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Boats bad investments???

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Old 01-27-2005, 07:30 PM
  #31
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Default Re: Boats bad investments???

Personally , I think a boat is an okay investment, IF You can do the work on it yourself. I have NEVER sold a boat for less than I originally payed for it. Of course I have put money into them over the years or months or however long I have owned them , but on the whole it's nice to see them sell for more than your purchase price.

ps . I have owned at least 25 boats over the years... Tom
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Old 01-27-2005, 08:17 PM
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It's what we do, it's what we love, it's a good investment. Hard to put a number on something you love so much. In my book that's a good investment. My whole family looks foward to the weekends, that's a good( investment). I'm sure you see it that way.
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Old 01-27-2005, 08:58 PM
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Default Re: Boats bad investments???

Ya boats are the worst investment.. Suck fuel , repair bills etc etc
But time spent on the water ...priceless
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Old 01-28-2005, 06:20 AM
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Ok, it depends on what type of investment your talking about, if your talking about a financial investment you may be a few cards short of a full deck If your talking about an investment in the happiness pleasure of you, your family and friends than I don't know of anything better, well, maybe one thing but this is the wrong section for that
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Old 01-28-2005, 07:01 AM
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Some people make good money on boats. Firstly, you have to move around the docks and marinas and know people. So that when there's a fire sale, you know about it on time. Then, you have to have cash in hand and I'm afraid you also have to be ruthless and offer ridiculously low amounts to people who you know are in financial distress. Then, you have to know your way around boats because when you offer an immediate low cash amount, it's usually "as is, where is" and there's no survey, no lifting out of water and no oil analysis... The second reason you need to be handy around a boat is because fire sale deals are very rarely boats in immaculate condition. Chances are costly maintenance has been dodged by an owner in financial difficulty. Things will need fixing and/or replacing, that's for sure. It's obviously cheaper if you can do it yourself while you're adding value to the boat. You also need to be a very flexible person and look at boats like a business opportunity, not like toys for your personal use. A fair bit of rational thinking is required which is not easy when you're looking at boats. You need to look at the marketability of that particular brand and model, not at whether you like it or not. If the marketability is good but you don't like it, resell it immediately. If you like it, keep it and its sale 2 or 3 years down the road can pay for maintenance and fuel. That's right, boating for free.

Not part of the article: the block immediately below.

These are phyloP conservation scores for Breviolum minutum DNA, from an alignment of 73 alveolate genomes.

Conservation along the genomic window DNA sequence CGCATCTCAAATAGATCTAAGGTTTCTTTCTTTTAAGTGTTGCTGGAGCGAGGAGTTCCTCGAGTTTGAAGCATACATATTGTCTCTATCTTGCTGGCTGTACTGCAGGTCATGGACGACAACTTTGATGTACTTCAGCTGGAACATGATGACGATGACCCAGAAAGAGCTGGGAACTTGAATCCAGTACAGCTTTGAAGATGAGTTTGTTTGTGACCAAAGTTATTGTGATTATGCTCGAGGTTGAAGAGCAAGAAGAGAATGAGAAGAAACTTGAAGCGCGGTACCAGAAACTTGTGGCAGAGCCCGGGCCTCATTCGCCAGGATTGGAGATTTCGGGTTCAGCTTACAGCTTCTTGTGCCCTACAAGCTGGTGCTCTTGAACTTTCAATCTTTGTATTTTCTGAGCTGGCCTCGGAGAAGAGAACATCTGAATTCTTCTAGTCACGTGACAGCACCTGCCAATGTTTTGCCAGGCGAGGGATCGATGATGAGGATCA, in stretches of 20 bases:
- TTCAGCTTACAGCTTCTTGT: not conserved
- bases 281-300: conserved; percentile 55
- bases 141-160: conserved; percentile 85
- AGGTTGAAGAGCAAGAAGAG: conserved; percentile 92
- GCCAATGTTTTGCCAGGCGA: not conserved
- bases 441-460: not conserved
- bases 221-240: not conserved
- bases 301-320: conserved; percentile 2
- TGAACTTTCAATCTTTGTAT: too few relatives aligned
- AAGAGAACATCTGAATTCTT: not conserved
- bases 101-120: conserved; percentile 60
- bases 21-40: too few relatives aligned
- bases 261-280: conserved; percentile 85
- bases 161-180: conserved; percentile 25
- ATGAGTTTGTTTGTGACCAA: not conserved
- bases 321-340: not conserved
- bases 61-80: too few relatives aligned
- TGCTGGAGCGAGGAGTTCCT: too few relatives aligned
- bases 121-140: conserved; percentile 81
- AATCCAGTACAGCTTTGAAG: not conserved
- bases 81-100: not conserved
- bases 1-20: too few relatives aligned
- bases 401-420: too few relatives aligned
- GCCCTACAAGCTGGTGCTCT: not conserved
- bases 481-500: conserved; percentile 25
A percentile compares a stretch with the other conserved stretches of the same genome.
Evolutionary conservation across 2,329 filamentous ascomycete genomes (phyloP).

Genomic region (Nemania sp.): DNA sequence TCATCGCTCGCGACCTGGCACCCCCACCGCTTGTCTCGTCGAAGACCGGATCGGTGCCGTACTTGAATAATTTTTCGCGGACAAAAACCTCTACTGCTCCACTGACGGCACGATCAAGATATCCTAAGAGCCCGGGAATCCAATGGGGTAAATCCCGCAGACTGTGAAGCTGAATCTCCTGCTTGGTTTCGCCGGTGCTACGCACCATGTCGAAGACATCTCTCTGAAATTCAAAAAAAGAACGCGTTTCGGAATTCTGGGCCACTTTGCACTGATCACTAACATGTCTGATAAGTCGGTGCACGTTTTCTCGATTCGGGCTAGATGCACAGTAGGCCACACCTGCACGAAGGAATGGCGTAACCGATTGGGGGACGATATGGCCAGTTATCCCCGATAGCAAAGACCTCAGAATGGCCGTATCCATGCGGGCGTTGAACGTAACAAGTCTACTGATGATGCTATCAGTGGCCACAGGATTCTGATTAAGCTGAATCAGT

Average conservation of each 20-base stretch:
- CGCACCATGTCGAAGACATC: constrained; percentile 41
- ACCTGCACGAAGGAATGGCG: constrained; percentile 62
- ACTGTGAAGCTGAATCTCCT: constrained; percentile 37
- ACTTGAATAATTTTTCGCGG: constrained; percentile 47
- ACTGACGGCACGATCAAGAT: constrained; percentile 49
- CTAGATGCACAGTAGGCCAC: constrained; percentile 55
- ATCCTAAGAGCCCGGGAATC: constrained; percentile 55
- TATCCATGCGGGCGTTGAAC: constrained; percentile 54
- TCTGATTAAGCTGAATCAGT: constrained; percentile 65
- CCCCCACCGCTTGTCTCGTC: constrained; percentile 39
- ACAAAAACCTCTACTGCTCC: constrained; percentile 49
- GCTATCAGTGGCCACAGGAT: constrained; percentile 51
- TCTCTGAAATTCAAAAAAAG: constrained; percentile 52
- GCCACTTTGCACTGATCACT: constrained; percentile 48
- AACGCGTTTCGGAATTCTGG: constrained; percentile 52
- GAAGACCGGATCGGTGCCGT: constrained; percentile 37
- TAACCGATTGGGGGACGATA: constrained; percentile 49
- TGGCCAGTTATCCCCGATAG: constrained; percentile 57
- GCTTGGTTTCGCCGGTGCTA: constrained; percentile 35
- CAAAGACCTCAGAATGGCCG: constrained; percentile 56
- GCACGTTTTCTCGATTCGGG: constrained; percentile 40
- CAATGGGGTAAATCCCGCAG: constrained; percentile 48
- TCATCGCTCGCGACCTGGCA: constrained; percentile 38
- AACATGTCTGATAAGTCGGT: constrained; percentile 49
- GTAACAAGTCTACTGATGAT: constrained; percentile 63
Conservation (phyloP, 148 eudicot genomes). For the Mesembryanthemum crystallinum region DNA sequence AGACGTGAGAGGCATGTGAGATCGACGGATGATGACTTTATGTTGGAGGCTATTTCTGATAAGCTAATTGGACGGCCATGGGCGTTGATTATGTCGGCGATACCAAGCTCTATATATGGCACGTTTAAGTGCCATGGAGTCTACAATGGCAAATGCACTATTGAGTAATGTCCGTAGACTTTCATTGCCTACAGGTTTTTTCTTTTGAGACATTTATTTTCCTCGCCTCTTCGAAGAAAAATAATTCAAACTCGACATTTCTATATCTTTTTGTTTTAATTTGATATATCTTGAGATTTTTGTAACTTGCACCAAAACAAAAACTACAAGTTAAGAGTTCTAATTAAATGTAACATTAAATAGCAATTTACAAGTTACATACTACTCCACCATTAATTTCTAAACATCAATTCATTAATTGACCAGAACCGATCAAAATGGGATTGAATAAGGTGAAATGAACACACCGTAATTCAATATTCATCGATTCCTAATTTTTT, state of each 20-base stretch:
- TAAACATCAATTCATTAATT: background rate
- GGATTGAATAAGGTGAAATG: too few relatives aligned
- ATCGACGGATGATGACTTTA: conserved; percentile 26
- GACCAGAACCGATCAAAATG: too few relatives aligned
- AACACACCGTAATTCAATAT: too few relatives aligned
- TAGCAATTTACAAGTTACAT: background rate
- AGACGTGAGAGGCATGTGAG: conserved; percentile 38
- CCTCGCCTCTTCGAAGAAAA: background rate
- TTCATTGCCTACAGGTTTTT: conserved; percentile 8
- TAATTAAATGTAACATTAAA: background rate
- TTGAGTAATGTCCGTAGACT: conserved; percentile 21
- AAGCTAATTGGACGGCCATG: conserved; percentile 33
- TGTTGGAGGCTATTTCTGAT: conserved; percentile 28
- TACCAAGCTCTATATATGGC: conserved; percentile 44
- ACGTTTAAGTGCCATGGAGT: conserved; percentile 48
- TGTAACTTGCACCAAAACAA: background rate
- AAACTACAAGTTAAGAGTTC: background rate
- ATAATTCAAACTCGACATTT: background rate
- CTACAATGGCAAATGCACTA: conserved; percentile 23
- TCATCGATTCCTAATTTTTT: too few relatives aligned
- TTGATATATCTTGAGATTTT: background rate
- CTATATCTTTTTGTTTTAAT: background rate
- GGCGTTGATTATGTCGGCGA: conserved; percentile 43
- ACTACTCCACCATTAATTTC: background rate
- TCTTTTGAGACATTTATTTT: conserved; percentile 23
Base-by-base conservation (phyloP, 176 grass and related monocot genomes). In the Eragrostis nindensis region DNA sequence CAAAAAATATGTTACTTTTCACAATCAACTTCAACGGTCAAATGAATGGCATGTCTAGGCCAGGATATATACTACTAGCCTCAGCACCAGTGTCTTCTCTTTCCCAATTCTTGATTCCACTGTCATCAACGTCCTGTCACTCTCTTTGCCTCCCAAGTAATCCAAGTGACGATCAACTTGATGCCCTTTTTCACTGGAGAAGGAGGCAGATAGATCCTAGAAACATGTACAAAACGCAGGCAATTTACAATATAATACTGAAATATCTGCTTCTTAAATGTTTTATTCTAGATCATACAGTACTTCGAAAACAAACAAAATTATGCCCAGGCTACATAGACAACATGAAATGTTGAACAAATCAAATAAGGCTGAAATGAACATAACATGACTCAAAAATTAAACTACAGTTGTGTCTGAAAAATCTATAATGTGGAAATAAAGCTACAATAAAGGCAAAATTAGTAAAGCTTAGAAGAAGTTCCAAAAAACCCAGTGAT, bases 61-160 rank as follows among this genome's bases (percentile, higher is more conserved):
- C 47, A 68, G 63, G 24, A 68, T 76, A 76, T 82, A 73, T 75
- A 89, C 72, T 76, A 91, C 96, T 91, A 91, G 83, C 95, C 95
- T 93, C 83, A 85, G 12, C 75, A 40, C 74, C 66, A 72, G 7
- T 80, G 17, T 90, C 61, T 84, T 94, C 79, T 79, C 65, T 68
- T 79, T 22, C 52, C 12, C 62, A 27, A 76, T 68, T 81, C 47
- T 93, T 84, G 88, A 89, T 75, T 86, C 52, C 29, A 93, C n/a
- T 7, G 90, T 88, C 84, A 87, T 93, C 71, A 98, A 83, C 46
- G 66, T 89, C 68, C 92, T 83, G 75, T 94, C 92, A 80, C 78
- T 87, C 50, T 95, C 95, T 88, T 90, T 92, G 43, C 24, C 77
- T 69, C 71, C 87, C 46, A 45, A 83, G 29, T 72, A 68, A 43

BTW, this is virtually impossible with new or very recent boats. You do not want to be around when that initial depreciation hits in the first 3 to 4 years. And most importantly, refrain from bragging to your friends what a fantastic deal you've made on a boat. Before long, the whole nation will know how much you paid for it and consequently, most potential buyers will know how much money you're looking to make on their backs. And no customer likes the feeling of that knowledge. So if you are asked, LIE!

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Old 01-29-2005, 06:28 PM
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Default Re: Boats bad investments???